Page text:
+ Reply to Thread
Page 3 of 5 First 123 45 Last
Results 51 to 75 of 116
  1. Go ping yourself... phoeneous's Avatar
    Join Date
    Dec 2008
    Location
    Console.WriteLine("Yo");
    Posts
    2,316

    Certifications
    Pimp status
    #51
    Quote Originally Posted by it_consultant View Post
    Learning the intricacies of OSPF IS learning general routing.
    How many CCNA's do you know that know the intricacies of ospf?
    Reply With Quote Quote  

  2. SS -->
  3. Senior Member phantasm's Avatar
    Join Date
    Jan 2008
    Location
    West by God
    Posts
    990

    Certifications
    CCNP:R&S, CCDA
    #52
    Quote Originally Posted by phoeneous View Post
    How many CCNA's do you know that know the intricacies of ospf?
    I know a CCNA who didn't know what telnet was.
    Reply With Quote Quote  

  4. Security Nut NightShade03's Avatar
    Join Date
    Mar 2009
    Location
    New York
    Posts
    1,379

    Certifications
    RHCSA, JNCIA-Junos, CCNA, CCENT, MCSA (2K3), MCP, Security+, Network+, A+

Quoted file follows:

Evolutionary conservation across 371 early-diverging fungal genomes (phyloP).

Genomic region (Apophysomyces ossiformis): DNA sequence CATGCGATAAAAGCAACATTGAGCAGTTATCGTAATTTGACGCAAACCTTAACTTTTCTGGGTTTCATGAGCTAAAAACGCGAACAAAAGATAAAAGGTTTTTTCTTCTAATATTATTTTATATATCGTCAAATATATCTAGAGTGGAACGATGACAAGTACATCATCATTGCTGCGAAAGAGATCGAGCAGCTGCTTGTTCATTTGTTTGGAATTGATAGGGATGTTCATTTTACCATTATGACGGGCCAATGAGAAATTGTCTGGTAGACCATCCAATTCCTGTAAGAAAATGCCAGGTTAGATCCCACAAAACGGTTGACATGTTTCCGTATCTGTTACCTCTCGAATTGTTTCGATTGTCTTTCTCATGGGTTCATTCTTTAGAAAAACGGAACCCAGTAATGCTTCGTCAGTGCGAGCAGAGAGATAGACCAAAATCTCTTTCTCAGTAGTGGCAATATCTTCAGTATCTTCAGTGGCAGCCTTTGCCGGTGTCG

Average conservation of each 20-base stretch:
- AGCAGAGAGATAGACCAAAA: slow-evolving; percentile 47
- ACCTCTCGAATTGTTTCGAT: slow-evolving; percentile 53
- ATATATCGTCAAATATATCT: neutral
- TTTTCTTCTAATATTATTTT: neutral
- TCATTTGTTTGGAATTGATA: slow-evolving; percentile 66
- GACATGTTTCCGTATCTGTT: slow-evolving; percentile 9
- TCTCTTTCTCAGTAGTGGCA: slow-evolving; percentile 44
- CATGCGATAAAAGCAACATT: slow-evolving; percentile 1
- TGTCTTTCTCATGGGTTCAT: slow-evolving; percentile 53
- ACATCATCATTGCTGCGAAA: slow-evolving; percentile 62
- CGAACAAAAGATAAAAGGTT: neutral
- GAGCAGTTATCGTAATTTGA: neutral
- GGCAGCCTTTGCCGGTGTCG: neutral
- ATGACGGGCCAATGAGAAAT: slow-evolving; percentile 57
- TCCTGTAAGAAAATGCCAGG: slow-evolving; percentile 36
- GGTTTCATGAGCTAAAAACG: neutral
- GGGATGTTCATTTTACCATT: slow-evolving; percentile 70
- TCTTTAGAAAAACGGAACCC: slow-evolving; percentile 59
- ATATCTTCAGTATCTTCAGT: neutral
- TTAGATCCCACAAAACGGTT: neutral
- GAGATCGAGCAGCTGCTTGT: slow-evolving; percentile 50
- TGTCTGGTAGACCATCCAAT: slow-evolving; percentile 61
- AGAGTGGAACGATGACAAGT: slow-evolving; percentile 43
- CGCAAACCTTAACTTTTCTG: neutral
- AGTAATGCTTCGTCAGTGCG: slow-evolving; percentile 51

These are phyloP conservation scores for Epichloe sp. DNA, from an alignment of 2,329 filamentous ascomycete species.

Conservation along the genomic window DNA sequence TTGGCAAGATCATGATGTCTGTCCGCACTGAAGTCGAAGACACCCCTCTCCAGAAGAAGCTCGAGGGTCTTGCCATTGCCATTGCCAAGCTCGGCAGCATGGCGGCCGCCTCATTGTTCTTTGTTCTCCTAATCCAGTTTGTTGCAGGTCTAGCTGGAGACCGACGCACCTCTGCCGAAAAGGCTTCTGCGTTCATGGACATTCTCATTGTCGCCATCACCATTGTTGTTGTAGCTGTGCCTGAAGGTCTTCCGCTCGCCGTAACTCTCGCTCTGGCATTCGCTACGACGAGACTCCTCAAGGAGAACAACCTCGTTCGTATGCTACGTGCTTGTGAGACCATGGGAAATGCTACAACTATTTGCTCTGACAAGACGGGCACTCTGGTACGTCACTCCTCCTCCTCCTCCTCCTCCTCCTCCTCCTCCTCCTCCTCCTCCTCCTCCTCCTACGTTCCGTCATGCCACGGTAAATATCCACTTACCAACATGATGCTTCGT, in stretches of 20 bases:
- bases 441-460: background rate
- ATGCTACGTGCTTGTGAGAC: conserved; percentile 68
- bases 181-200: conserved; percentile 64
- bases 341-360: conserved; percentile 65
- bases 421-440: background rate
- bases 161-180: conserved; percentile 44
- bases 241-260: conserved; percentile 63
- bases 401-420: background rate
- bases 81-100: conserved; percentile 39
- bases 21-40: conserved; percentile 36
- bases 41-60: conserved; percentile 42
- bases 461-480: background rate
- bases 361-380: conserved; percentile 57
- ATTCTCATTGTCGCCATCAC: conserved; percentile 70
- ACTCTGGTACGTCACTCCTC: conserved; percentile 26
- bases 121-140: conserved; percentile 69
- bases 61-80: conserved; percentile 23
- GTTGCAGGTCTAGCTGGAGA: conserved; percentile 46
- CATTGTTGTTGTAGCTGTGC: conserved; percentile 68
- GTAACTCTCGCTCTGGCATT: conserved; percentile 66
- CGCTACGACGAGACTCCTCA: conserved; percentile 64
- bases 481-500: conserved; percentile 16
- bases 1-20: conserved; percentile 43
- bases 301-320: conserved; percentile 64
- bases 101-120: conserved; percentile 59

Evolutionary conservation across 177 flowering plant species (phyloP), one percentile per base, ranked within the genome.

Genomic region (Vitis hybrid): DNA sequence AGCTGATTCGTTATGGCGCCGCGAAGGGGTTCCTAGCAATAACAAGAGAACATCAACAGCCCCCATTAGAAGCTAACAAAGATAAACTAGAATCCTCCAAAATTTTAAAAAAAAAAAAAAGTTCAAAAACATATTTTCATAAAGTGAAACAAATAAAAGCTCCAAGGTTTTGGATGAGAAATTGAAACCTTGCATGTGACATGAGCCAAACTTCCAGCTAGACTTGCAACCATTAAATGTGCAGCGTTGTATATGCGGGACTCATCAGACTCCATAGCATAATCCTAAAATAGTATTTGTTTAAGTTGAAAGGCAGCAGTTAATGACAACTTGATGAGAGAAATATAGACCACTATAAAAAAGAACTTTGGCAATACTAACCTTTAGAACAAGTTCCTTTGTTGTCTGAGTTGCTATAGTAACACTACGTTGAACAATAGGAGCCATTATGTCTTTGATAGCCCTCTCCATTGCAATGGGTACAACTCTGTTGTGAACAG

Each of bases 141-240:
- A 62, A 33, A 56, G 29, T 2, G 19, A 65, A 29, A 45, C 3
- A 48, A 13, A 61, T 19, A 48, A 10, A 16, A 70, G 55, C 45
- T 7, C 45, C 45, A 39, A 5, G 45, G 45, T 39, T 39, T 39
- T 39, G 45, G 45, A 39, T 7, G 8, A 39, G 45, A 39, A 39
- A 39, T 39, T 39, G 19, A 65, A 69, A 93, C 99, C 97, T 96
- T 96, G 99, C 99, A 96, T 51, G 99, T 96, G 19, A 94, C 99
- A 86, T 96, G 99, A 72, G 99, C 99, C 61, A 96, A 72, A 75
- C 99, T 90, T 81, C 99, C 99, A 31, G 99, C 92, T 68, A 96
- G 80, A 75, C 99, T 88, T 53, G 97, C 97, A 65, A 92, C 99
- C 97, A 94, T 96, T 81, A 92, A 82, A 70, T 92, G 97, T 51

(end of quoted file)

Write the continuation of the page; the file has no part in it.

#53
    Quote Originally Posted by phantasm View Post
    I know a CCNA who didn't know what telnet was.
    Hire that guy lol
    Reply With Quote Quote  

  5. was here.
    Join Date
    Apr 2008
    Posts
    4,504
    #54
    Quote Originally Posted by phantasm View Post
    I know a CCNA who didn't know what telnet was.
    Pfft. Use SSH or the console!
    Reply With Quote Quote  

  6. Senior Member
    Join Date
    Dec 2008
    Location
    Denver
    Posts
    1,882

    Certifications
    CCNA:Security,BCNE,Exchange 2007, ITIL
    #55
    Quote Originally Posted by networker050184 View Post
    No thats learning one single routing protocol.
    Routing protocols and routing kinda go hand in hand. The concept of routing is not terribly difficult, there is no expert in routing who does not know at least one routing protocol to a high degree of competency. There is a reason why right after learning what a layer three route you start learning about routing protocols.

    This is beside the point. If you want to work in network routing you must know OSPF. Sort of like if you want to be Linux Server admin you have to work with the common linux servers. Which is not Ubuntu. Ubuntu is great because it is easy and highly portable but it does not give you relevant experience to being a Linux admin.

    OSPF is not focused on in CCNA, but it should be. I have never used EIGRP in an enterprise setting. In the real world we deal with ISPs that use Juniper routers, customers that have watchguard firewalls, etc.

    BGP should be brought up as well.
    Reply With Quote Quote  

  7. Senior Member phantasm's Avatar
    Join Date
    Jan 2008